“The Rashomon Tree” is interesting because it highlighted for me the idea that I was part of the external world that was judging these women and attempting to put them into neat slots. The two principle characters in this story seem stereotypical—the ditsy hippy and the fundamentalist Christian—and the interactions they have with each other are headed toward expected antagonism. However, by the story’s conclusion, these two women reveal to themselves and to the reader the impossibility of predicting human behavior; though this life lesson did seem a little facile, the story is nevertheless charming, and is narrated through multiple perspectives that emphasize how easy it is to misinterpret one another. By using varies narrative techniques in this story as well as in others in the collection, Akers succeeds in keeping each story distinct and memorable. Her most striking talent is of creating suspense by piling on mundane details that take on a sense of urgency; in the opening story of the collection, “Medusa Song,” we witness a young mother growing increasingly agitated as she does normal household chores. When she puts the baby in the car and decides to drive down to the river in the rain, we follow along, breathless and worried, afraid of what she is capable of.

While these characters attempt to shuffle off societal expectations or at least come to realize how limiting they are, these stories also reveal that this recognition leaves these characters in a place of discomfort or uncertainty; they have had to confront aspects of themselves and others that they did not expect to find. While the metaphor for this uncomfortable self-awareness is perhaps too blatant in the story “Model Home,” which is set in a house that has mostly mirrors for walls, it succeeds in “Animo, Anima, Animus”—in this story, two women with their individual notions of propriety and sexual freedom gaze on each other with pity and revulsion, revealing to what extent they have misunderstood each other and themselves.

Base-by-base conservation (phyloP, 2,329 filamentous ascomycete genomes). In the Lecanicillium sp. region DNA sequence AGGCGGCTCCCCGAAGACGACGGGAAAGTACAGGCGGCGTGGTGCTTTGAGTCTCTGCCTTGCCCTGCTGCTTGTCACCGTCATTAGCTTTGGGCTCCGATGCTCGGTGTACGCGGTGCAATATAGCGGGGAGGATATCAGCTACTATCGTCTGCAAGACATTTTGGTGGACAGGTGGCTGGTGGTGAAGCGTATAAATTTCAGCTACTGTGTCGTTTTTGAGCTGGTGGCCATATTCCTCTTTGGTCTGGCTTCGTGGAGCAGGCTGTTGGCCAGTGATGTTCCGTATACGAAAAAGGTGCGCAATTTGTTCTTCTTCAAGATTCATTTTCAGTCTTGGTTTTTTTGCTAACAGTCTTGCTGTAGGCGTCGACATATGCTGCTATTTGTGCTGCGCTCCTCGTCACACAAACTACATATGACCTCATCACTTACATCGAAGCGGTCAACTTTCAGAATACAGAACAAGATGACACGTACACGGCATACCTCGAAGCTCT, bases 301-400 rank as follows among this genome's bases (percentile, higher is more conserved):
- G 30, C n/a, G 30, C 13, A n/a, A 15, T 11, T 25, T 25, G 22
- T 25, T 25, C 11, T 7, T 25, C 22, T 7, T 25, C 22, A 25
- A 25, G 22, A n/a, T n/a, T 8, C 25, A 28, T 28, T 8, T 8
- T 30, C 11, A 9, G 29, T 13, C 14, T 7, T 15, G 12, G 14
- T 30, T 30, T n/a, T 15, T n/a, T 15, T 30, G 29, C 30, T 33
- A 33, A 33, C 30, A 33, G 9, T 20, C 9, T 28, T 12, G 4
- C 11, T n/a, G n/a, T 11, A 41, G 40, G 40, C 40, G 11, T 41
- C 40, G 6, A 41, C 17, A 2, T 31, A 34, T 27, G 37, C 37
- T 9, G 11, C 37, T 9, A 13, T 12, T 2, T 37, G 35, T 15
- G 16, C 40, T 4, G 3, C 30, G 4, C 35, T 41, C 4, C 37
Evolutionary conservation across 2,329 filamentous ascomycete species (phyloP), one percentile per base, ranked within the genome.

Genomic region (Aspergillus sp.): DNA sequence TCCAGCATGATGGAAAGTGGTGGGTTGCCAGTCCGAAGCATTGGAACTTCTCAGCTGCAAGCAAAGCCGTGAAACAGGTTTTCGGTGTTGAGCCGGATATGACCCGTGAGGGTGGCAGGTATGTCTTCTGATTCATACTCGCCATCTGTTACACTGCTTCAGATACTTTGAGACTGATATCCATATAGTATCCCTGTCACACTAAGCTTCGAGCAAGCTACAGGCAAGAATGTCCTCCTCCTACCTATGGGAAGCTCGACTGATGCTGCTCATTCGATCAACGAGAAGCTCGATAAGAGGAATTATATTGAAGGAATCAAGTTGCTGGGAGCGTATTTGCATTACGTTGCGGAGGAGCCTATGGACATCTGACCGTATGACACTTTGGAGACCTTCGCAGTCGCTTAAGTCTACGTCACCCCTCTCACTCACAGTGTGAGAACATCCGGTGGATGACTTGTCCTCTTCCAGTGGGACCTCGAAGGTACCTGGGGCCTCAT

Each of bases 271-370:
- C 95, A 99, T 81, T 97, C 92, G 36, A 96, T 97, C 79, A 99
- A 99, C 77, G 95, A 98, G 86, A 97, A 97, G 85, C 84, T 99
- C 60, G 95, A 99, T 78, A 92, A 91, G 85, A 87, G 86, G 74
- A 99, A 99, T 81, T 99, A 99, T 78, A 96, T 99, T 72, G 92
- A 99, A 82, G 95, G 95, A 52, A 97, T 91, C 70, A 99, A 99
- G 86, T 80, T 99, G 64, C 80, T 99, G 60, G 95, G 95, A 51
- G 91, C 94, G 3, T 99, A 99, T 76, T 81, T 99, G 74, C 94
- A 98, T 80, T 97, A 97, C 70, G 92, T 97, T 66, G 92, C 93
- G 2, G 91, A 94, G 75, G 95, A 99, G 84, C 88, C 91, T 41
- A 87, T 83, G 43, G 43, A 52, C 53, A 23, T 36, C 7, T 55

--Sruthi Thekkiam, University of Houston

Thursday, October 21, 2010

My Kindergarten Driver Safety Class

Last night my husband and I completed a six-hour driver's safety class, taken in order to receive a discount on our auto insurance. It was an eye opener, and I don't mean the content of the course. I guess I'm naive, but I tend to assume that the majority of people in my town are educated, more-or-less healthy, clean themselves regularly, know the basics of polite discussion...but events like these really make me wonder.

I've surmised that there must be a lot of people in the world who have no one they can talk to. The instructor would ask if there were any questions and time and again someone from the class would raise a hand then launch into a long, rambling description of their own experience of hitting a deer, or some obscure feature of a car they once owned, or their fears regarding all the bad, other drivers on the road (not them, of course). I could just hear my mother the Kindergarten teacher (after asking for questions) gently reminding an overly talkative student: "Have you got a question for me, Johnny?" or "Can you make that into a question, Abigail?"

And the guy who sat beside us? It was a miracle he was even alive, much less driving around. He sounded like he was drowning when he exhaled loudly, which he did often. The rest of the time he was either breathing like Darth Vadar or snoring in his chair, slumped down, hands resting on an enormously round, distended beer belly. Oh, and he also smelled very much like cat piss. Old cat piss. The woman on the other side of him kept moving her chair farther away and holding a tissue up to her nose.